Sweet Tooth is the story of Serena Frome, a young lady living in 1970s Britain, who after a sheltered upbringing as the daughter of a Bishop, embarks on a Maths degree at Cambridge, where becoming involved in a short lived affair with one of the college tutors, is groomed by him to enter a career in MI5 . Serena is low in the ranks, however, and her life fairly mundane both in and outside of the office; that is until being an avid reader of fiction, she is assigned to a secret project, code name Sweet Tooth. M15 wishes to counter Communist propaganda by offering financial assistance to up and coming young writers who display in their work an anti-Communist slant, albeit of course covertly. Serena is to handle a promising young writer of short stories, Tom Haley. Matters get complicated, however, when Serena finds herself becoming romantically embroiled with Haley. How long can she keep up the double life, how thin is the line between truth and fiction, and in this murky world of intelligence, does Serena really know who she can trust?
This makes for an absorbing and intelligent read, with an abundance of ideas thrown at the reader, yet all elegantly and quite superbly crafted together. McEwan recreates the atmosphere of the early seventies exceedingly well, with its strikes, energy crises, political unrest, threat of terrorism and air of impending emergency. The shadowy corridors of MI5, the office politics and bureaucracy are also well described; and there is an undercurrent of tension, of not knowing who to trust that lurks throughout the novel.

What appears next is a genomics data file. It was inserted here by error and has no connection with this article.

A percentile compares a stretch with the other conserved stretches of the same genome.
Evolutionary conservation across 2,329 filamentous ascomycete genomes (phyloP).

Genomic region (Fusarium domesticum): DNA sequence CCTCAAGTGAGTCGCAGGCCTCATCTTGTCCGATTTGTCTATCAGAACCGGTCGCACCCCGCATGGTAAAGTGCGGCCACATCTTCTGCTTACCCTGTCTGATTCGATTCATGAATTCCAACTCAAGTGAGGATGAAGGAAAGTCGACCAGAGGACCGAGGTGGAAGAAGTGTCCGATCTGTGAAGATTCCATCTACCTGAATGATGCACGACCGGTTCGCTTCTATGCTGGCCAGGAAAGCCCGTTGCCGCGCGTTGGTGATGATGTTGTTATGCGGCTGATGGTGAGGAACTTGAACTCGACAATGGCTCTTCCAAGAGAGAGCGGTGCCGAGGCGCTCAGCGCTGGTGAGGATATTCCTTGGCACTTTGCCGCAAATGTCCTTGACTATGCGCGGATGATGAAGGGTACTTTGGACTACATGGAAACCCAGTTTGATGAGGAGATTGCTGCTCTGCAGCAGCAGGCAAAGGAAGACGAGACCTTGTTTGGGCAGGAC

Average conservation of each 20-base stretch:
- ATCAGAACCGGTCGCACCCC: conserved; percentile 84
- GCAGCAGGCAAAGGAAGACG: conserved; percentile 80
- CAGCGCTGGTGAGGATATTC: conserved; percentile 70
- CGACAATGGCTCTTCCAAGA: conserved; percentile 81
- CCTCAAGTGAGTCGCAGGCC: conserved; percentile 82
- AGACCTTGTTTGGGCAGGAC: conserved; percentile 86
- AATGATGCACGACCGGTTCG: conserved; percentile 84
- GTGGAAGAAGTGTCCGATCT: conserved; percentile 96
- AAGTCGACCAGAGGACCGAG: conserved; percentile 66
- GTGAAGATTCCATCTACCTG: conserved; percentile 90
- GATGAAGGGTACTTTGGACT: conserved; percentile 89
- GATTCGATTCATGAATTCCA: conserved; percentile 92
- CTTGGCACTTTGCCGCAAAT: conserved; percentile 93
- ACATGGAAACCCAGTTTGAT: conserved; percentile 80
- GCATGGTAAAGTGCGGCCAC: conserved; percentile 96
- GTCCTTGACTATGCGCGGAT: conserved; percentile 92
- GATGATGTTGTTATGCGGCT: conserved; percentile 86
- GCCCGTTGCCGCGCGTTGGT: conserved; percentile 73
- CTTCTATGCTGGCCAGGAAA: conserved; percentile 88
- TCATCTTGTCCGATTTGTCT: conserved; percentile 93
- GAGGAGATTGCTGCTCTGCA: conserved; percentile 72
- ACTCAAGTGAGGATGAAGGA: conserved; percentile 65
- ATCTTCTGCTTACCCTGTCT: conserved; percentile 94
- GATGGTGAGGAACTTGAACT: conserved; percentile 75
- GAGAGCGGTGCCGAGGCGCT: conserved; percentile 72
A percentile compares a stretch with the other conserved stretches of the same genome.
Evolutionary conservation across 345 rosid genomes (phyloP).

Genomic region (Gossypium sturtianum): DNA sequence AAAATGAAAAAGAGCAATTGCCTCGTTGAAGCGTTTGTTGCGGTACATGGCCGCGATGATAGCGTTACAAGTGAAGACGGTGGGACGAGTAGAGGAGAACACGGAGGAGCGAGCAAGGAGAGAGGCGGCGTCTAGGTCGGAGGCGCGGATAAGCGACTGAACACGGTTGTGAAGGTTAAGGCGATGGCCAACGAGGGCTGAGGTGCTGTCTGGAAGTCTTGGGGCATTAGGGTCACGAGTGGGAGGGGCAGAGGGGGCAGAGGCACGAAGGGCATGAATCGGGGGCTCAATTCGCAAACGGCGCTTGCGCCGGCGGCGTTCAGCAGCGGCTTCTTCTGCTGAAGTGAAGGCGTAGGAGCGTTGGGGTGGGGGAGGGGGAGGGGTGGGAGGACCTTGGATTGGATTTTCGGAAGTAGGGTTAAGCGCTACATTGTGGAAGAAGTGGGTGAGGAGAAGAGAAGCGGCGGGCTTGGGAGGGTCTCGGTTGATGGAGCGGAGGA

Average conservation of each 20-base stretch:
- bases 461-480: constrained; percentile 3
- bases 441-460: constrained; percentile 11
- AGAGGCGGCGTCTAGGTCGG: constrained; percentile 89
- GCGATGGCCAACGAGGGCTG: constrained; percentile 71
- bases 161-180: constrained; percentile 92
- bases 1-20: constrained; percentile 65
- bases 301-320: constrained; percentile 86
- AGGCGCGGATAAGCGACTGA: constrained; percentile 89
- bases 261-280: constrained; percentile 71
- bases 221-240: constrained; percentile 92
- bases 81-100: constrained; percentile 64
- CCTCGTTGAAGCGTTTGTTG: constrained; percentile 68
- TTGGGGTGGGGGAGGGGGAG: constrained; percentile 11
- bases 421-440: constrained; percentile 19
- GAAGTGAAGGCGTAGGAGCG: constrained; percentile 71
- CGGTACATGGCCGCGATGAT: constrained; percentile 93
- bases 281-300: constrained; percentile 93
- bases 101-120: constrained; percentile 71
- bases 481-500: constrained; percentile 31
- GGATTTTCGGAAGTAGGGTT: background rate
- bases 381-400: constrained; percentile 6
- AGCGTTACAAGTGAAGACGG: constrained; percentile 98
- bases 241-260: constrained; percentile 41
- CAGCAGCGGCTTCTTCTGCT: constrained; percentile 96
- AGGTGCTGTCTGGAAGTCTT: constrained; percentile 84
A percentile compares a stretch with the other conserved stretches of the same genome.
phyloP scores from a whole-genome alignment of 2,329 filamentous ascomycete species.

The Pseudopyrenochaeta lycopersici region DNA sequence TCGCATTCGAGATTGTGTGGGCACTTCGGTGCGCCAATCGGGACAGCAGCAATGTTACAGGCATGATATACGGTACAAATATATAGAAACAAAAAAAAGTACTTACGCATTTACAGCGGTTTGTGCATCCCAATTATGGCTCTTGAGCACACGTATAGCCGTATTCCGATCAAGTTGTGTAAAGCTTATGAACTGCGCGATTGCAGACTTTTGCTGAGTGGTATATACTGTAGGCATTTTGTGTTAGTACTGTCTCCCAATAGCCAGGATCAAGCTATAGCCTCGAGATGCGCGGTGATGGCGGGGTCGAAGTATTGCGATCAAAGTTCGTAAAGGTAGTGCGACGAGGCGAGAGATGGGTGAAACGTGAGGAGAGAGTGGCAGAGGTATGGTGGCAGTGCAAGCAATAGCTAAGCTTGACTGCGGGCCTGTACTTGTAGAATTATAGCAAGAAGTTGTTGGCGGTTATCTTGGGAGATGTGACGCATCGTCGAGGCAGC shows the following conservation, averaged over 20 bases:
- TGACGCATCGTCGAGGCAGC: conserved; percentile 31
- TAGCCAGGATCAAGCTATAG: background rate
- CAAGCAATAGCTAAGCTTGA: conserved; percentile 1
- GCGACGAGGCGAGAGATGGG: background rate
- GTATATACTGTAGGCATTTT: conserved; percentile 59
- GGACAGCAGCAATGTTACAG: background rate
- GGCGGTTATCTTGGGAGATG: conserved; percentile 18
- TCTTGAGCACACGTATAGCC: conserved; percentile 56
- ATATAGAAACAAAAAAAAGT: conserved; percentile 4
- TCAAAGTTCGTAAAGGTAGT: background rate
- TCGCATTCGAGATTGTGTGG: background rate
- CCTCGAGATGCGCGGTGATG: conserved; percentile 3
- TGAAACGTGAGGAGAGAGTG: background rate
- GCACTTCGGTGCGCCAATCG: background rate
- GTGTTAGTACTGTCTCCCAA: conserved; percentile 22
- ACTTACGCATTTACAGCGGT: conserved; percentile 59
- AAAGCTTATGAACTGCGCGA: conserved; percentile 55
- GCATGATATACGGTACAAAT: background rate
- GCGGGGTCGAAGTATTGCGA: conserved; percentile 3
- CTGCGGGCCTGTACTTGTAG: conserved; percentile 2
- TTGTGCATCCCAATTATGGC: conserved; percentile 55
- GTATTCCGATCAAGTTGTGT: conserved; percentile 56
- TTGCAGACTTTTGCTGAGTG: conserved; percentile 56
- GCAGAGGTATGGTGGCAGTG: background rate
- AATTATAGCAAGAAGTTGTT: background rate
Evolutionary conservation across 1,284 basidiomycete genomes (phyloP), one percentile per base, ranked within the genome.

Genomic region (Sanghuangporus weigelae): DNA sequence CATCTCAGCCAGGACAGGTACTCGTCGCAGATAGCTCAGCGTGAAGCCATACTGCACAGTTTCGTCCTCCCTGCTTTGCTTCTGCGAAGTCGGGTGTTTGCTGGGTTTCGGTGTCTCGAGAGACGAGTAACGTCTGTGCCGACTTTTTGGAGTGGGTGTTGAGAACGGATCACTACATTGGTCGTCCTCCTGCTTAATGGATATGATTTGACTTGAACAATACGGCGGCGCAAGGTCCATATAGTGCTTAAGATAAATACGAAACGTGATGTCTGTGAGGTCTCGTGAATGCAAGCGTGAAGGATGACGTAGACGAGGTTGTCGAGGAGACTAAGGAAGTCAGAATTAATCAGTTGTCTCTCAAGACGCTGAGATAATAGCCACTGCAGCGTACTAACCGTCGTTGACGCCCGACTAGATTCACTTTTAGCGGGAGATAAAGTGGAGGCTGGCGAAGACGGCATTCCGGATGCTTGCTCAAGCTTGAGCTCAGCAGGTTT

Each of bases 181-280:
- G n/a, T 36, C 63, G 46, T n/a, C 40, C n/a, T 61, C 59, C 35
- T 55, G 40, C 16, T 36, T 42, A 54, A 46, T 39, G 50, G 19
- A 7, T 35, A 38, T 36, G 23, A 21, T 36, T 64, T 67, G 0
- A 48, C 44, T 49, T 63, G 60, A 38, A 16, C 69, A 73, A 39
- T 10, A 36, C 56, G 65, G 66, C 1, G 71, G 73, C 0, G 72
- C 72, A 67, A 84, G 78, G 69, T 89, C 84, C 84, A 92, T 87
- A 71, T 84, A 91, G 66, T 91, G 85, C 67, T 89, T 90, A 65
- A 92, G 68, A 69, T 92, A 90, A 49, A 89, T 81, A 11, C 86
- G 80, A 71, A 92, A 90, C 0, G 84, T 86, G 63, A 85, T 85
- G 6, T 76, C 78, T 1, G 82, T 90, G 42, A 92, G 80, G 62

However, Sweet Tooth is not the typical espionage story; if anything it is more to do with the process and culture of writing. There are stories within stories, as many of Tom Haley's fictional works are incorporated into the writing; both enjoyable in their own right, and raising questions of what motivates a writer's ideas, how much you can glean of an author from their work, and also what the reader expects or hopes for.
The writing itself is a joy to read, the central characters well created, and it is clear the author is having fun in telling the story, which has a dry sense of humour throughout. The twist at the end was absolutely fantastic, and throws a whole new light on the entire story; to the point where I was compelled to go back to the beginning and read it again, knowing what I now knew. Yet I didn't feel cheated as can sometimes be the case with suprise endings; rather it felt right, the entire novel making more sense in view of it.
Overall this is a very clever story, with interesting central ideas and themes that are well explored, characters you feel invested in, and a central romance that is involving. Well worth a read, and then a re-read!